#1 NYT bestselling author Linda Lael Miller
On Being American

This being Independence Day, it follows that I’ve been thinking even more than usual about what being American means to me.

It’s easy in uncertain times like these to yearn for the proverbial good old days. As an avid student of this nation’s history, I can tell you that the whole experiment has been a big, lively, complicated and absolutely glorious mess from Day 1. George Washington wondered, many times, how he could possibly hold the whole thing together. Lincoln, even more so. In other words, this is nothing new, gang, and the ‘good old days’ are right now.

I will leave the decrying of this nation’s faults and shortcomings to others. We’ve made lots of mistakes–that’s what happens when you DO things. With Mr. Lincoln and many others, I believe the central tenets of the American philosophy, however imperfectly executed, are indeed the last great hope of mankind. Freedom is a lot of things, but free ain’t one of them.

To the detractors: Detract away. Many good people have sacrificed their dreams, property and very lives to preserve your right to complain publicly or in private.

I am a self-made woman. I raised a child, forged a career, and amassed considerable property, tangible and intangible. With no pedigree and a very limited education, by most standards, I could not have done that in any other country. I will pursue the American ideals–liberty, progress, courage and compassion, to name just a few–to the best of my ability. One nation, under God. My dad flew his flag proudly, a veteran of the United States Marine Corps, one of the brave men who landed on Iwo Jima…he actually saw the famous raising of Old Glory, albeit through binoculars. (Did you know it was done once for real and once for the photo op?)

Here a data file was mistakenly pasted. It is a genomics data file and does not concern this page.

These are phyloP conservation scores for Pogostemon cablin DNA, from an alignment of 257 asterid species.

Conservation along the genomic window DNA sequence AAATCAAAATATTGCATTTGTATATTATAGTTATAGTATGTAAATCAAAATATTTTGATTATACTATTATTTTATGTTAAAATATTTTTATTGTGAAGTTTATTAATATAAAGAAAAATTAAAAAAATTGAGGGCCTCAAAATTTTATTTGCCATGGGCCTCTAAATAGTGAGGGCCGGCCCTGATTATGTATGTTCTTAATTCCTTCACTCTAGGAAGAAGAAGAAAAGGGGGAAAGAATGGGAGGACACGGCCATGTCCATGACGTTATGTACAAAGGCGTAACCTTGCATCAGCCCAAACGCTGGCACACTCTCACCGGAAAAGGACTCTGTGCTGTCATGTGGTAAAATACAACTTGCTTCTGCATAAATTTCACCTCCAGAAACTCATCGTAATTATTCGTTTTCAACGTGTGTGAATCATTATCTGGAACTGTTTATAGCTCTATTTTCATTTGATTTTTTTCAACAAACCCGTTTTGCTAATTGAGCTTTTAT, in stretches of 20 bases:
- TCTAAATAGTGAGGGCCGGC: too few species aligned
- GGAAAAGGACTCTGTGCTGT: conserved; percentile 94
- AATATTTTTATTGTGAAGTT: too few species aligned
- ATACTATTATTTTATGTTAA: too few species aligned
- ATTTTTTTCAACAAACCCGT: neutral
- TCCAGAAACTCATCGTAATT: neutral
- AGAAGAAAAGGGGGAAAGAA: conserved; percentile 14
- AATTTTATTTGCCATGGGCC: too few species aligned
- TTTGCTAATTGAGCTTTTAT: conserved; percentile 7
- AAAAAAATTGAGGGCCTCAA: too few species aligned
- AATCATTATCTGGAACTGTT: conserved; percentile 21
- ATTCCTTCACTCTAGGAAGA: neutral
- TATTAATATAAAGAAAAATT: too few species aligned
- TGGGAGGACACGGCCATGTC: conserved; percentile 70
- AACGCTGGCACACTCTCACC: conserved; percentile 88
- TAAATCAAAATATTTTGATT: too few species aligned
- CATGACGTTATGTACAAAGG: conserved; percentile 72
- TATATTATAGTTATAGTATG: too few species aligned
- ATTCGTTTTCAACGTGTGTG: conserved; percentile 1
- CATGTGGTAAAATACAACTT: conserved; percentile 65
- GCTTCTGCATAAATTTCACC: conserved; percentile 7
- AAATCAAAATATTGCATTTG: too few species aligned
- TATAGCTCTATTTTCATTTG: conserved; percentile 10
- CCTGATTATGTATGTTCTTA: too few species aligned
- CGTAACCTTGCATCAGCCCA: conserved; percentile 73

From the halls of Montezuma, to the shores of Tripoli. My dad, and countless others like him, fought our country’s battles, on the land and on the sea.

Semper fi, Daddy. Ever faithful.

I love you, and there are still a lot of us willing to carry the torch.

Horses Today?

Who knows? There’s some problem with the horse trailer at the boarding school, and the much-anticipated arrival of my valiant steeds is up in the air. If there’s one thing I’ve learned, it’s not to get excited over delays. This is the horse world for you. It’s enough to know there’s a fine place for Skye, Buck, Coco and Banjo–and soon April–to settle in for the duration.

Life continues to buzz along here at a low hum and a steady clip. Next week, while I’m away in Dallas at this year’s RWA conference, yet another hardwood floor will be installed. Slowly, the house is coming together and, hectic as it is, that’s life in the thick of things. I’ve always liked being in the thick of things–this cowgirl doesn’t do well on the sidelines.

I’m seeing my new hardcover, A WANTED MAN, everywhere I go. The reviews are good. Have you read it yet?

The typical Pony Express rider was nineteen years old and made $100-$150 per month plus room and board.